fcron is the best cron
Common cron versions suffer from historical limitations, making it harder than necessary to set up recurring tasks the way you want. On this page, I enumerate some of the limitations, examine systemd timers as an alternative, and then explain why I use fcron.
The limitations of cron
Here are some limitations of cron that I have had to work around.
- Cron emails you if there is any output from the job, even if the job succeeds.
- Vixie Cron has no way of running tasks at a random time within an interval.
RANDOM_DELAY, present in some versions, is calculated once per daemon restart, not per job or per run. While this mitigates the thundering herd problem for identical machines, it does nothing for jobs on the same machine. I have arrived at prefixing demanding cron jobs with a command like
perl -e 'sleep rand(30 * 60)'or
sleep "$( jot -r 1 0 $(( 30 * 60 )) )"in order to distribute system load.
- Cron does not prevent another copy of the same job from running. Users work around this with locking, often with flock(1), or scanning the process list with pgrep(1). When locking fails and leaves the lock file in place, the job won’t run. When scanning the process list fails, multiple copies of the job can run.
- Cron can’t spread out heavy tasks. The user usually implements locking per-job.
- Cron does not run jobs that were missed because the system wasn’t running. anacron addresses this—however, only for system-wide jobs. Users do not get their own anacrontab(5).
- Commands are limited to a single line in cron. You should write scripts, but for a job that is two commands long, you probably won’t.
The leading alternative to cron is systemd timers. While timers address cron’s lack of randomization and locking, the first thing you notice about them is that they are less ergonomic. Timers require two systemd unit files per job. That timers separate the unit from the timer and use INI files with multi-word keys seems like reasonable software design, and yet the result is poor UX compared to crontab(5). Timers have no integrated support for email. They are also, of course, not cross-platform.
timertab removes some friction from creating new timers. However, after the creation stage you are left with the same two unit files to manage.
The systemd timer user experience may be a price well worth paying for commercial deployments. I want something different for jobs on my home machine.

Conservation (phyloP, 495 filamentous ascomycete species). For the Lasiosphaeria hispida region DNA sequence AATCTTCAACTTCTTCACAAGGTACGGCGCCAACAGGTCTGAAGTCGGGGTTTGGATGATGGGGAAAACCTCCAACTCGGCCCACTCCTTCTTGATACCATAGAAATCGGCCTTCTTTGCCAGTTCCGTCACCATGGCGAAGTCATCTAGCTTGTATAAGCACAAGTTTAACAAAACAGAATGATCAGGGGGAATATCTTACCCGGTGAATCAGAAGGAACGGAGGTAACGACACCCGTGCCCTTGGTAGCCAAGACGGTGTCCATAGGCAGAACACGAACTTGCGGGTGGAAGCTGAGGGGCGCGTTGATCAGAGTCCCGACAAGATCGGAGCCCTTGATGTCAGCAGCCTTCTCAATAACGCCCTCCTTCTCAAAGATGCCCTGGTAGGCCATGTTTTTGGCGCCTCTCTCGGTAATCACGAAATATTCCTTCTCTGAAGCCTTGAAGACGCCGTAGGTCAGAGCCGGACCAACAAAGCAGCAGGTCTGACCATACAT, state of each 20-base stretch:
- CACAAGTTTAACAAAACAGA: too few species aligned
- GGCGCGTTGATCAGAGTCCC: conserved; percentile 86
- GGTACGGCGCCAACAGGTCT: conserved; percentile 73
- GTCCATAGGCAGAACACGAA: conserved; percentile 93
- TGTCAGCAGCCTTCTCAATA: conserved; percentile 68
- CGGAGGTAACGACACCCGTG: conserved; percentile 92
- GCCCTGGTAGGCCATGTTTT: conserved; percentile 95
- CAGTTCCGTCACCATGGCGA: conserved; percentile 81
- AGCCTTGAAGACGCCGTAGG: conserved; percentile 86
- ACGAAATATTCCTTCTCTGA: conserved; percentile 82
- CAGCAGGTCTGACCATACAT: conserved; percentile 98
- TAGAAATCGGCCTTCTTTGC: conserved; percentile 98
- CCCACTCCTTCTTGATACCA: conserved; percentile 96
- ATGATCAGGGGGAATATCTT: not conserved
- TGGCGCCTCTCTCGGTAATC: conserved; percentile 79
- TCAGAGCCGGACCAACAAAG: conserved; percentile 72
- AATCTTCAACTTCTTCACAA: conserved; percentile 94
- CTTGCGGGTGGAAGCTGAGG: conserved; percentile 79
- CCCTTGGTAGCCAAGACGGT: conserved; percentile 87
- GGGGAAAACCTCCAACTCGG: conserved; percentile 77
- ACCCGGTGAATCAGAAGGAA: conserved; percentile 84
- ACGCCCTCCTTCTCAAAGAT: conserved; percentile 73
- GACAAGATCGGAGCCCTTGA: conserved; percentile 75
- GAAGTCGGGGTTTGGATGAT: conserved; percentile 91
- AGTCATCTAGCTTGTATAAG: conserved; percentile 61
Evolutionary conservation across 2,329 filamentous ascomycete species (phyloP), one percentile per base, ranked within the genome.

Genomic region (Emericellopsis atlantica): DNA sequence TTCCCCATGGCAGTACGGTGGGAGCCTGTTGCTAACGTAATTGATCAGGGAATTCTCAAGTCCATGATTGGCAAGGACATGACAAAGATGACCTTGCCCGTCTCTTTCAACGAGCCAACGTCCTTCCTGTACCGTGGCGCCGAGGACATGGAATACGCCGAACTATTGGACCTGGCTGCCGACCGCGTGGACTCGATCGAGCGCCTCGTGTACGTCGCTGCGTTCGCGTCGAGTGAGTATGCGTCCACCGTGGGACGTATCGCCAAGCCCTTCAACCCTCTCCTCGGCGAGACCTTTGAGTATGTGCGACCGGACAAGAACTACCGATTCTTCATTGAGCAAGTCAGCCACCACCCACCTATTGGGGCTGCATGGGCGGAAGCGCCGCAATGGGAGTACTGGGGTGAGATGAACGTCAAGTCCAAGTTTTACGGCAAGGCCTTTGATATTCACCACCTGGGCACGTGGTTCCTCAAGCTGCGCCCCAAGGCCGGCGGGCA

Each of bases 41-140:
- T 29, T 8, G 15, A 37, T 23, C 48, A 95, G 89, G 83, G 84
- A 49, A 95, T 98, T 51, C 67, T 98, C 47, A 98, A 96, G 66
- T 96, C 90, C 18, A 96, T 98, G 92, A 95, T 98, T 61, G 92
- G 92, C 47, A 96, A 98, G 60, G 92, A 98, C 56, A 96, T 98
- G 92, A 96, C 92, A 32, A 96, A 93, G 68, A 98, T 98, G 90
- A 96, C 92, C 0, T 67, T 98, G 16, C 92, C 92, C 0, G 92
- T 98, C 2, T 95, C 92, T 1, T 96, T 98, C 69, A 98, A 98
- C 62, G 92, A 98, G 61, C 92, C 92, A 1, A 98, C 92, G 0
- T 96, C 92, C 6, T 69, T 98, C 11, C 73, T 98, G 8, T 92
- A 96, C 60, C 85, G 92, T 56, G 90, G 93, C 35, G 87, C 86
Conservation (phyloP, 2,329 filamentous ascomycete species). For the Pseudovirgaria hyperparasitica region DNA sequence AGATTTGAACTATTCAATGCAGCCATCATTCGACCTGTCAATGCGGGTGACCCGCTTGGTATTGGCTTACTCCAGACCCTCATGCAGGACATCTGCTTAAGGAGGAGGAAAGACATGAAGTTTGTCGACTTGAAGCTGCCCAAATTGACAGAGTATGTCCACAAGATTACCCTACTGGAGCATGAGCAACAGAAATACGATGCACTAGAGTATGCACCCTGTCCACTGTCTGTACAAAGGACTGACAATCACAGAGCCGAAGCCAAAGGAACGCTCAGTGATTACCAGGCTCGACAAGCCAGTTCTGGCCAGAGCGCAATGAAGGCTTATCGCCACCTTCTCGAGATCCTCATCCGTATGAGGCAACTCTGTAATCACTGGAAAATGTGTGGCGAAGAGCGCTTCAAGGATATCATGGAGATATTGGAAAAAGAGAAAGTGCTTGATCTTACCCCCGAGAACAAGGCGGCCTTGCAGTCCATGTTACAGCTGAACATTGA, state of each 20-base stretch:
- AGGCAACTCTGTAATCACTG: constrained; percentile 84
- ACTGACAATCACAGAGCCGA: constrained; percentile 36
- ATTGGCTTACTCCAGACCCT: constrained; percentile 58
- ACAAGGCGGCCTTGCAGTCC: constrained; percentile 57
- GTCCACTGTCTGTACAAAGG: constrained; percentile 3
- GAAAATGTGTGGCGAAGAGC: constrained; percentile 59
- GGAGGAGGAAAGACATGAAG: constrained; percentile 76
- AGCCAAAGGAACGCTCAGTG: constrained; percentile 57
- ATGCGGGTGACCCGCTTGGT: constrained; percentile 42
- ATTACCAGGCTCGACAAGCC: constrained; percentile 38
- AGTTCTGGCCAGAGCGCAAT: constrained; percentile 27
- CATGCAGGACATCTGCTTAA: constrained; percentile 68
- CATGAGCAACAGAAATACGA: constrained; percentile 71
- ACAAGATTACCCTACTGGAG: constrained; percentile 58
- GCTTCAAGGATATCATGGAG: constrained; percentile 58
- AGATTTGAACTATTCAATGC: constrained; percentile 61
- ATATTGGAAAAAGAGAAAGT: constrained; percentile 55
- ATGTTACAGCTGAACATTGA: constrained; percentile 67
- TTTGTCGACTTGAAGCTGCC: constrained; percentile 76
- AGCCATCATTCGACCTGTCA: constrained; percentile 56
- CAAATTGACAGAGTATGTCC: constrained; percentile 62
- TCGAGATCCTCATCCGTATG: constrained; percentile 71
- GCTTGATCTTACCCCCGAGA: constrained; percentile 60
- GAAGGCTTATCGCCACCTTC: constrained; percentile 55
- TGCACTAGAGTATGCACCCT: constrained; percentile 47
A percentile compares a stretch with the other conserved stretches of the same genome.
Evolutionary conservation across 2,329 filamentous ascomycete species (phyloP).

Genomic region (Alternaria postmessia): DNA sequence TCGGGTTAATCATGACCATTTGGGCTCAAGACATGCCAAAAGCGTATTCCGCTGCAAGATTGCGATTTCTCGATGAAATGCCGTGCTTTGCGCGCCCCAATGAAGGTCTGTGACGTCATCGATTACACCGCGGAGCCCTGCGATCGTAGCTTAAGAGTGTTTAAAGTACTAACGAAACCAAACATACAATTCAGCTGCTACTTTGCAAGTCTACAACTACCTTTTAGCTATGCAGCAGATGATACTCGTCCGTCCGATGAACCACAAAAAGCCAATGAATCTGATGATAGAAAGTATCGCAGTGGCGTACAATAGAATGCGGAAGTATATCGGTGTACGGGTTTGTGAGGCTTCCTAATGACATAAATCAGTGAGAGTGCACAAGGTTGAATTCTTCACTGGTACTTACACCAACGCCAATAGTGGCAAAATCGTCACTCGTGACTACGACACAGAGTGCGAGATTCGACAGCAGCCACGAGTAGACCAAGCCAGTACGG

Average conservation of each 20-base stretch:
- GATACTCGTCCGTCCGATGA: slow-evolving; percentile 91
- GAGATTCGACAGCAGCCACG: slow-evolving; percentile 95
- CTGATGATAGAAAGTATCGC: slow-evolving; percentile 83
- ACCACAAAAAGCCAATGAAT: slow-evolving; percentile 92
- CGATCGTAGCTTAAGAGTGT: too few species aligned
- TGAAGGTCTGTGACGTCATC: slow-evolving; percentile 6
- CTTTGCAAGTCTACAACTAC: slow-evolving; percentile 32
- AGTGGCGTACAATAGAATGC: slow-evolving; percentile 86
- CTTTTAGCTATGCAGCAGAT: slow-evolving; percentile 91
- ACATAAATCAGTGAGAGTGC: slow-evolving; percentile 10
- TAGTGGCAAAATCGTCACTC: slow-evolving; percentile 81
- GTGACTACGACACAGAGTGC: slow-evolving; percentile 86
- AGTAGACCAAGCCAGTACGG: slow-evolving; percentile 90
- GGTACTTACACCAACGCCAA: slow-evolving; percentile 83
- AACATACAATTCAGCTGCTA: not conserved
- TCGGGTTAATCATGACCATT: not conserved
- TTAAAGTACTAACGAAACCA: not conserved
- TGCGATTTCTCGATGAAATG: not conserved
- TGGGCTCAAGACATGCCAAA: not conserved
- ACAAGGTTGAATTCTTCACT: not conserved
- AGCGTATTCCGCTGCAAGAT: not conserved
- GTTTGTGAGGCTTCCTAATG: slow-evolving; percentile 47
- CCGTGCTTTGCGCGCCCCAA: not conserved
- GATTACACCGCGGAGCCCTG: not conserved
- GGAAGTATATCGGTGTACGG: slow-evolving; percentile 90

I have found a more pleasant-to-use alternative to forks of Vixie Cron and systemd timers in fcron. A project started in 2000 with a period website, fcron is ahead of every cron implementation I know. It addresses some of the weaknesses that lead users to switch to systemd timers, while still providing crontab(5)-style configuration.
The following are the main fcrontab(5) features that I use.
@ 1d(an optional replacement for the date-time fields)—jobs can run daily (or every N minutes, hours, days, weeks, etc.), taking downtime into account.
serial(per-job option)—only one
serialjob runs at a time by default. This limit can be increased, allowing fcron to run no more than a certain number of jobs rather than just one.
erroronlymail(global option)—as the name suggests, only email the user if a job fails, regardless of whether it generates output.
mail(false)(per-job option)—never send emails, even on errors. Useful if you have another way of monitoring a job.
- Line continuations—your job does not have to fit on a single line.
Fcron can also schedule jobs based on the system load average. I haven’t tried it. Outside fcrontab, I find fcrondyn(1) useful. It is an interactive shell where you can list jobs and run them at any time.
Fcron can import a Vixie Cron crontab. It is cross-platform. Many Linux distributions package it, and it has a port in the FreeBSD ports tree and MacPorts. (Repology.) It can run via systemd on Linux.
A better way to manage systemd timers?
It may be worth writing a program that completely manages systemd timers entrusted to it based on a crontab(5) variant. While there is a translator for Vixie crontabs, the limitations of Vixie crontabs were the reason people started switching to systemd timers in the first place. You could instead translate a file format derived from fcrontab(5) or OpenBSD crontab(5). OpenBSD crontab(5) has the options
-n (no email if successful) and
-s (only allow a single instance of the command) and will soon have random ranges. This set of features seems possible to translate in full. I think it covers what users want from timers for most jobs.
- “Cron alternatives fcron and hcron”, Anzela Minosi. ADMIN Magazine (2019)
- OpenBSD “
cron(8)now supports random ranges with step”. OpenBSD’s cron is probably the best this side of fcron.